Dutch Pension Fund ABP Won't Divest From Israeli Banks

Large pension fund says Bank Hapoalim, Bank Leumi and Bank Mizrahi-Tefahot have not violated any international laws, so it has no reason to divest.

ברק רביד - צרובה
Barak Ravid
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ברק רביד - צרובה
Barak Ravid

One of the Netherlands largest pension funds, ABP, announced Wednesday that it does not intend to divest from its investments in Israeli banks because it had concluded that they had not done anything contrary to international law or regulations.

ABP has investments in Bank Hapoalim, Bank Leumi, Israel's two largest banks, and Bank Mizrahi-Tefahot. The pension fund's announcement came several weeks after the second largest Dutch pension fund PGGM said it was divesting its holdings in Israel's five largest banks. PGGM justified its decision because of what it described as the banks involvement in financing Israeli settlement activity in the Palestinian territories or their establishment of branches in the West Bank.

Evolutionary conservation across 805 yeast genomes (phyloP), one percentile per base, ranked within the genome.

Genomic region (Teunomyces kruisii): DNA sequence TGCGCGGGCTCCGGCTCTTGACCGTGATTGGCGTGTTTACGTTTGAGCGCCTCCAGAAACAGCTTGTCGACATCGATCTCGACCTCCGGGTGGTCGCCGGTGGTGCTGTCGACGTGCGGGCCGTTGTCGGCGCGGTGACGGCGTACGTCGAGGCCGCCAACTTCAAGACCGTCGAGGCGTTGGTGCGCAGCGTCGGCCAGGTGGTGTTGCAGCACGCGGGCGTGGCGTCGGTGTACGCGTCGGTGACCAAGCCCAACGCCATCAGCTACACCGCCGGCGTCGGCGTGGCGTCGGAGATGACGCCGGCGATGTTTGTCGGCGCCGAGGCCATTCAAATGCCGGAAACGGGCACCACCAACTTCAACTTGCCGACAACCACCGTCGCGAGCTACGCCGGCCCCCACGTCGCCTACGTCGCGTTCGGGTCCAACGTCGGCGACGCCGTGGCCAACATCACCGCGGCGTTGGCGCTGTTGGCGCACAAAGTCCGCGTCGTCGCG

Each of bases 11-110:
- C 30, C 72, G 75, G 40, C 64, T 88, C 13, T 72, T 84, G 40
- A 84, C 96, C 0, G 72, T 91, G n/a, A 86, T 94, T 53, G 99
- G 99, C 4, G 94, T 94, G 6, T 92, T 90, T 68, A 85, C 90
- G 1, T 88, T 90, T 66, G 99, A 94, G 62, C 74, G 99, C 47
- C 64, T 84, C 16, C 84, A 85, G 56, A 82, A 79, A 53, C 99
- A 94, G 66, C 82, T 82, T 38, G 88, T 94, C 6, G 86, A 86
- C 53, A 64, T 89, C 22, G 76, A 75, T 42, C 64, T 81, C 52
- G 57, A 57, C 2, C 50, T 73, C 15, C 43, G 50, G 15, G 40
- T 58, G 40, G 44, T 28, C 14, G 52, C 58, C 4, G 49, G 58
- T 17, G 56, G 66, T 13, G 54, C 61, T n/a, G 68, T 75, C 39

In its statement, ABP said that media coverage of recent efforts to divest from Israeli banks had led it to clarify and explain its position. The pension company said that its investment policy was determined in line with certain environmental, social and governance guidelines that are discussed each year by its Board of Trustees. The company said that it used two objective reference points for determining its guidelines, international laws and regulations and the principles of the United Nations Global Compact.

"ABP has concluded that these banks themselves do not act in breach of international laws and regulations, and that there are no judicial rulings that should lead to their exclusion," the pension fund said in the statement on its website. "Furthermore, ABP has concluded that the stipulations in the UN Global have not been violated and do not give cause to start a formal engagement process (that possibly could lead to exclusion)."

PGGM’s divestment from Hapoalim, Leumi, Mizrahi-Tefahot, the First International Bank of Israel and Israel Discount Bank was not expected to have a significant impact on the banks because its investments in them amounted to only a few tens of millions of euros. However, there were worries that the move would lead other European funds to follow suit.

The Dutch fund told the banks its opinion was based on an advisory opinion issued by the International Court of Justice in The Hague in 2004, which said that settlements in occupied Palestinian territory are illegal and violate Article 49 of the Fourth Geneva Convention. That article states that “The Occupying Power shall not deport or transfer parts of its own civilian population into the territory it occupies.”

Bank Leumi ATM.Credit: Tal Cohen

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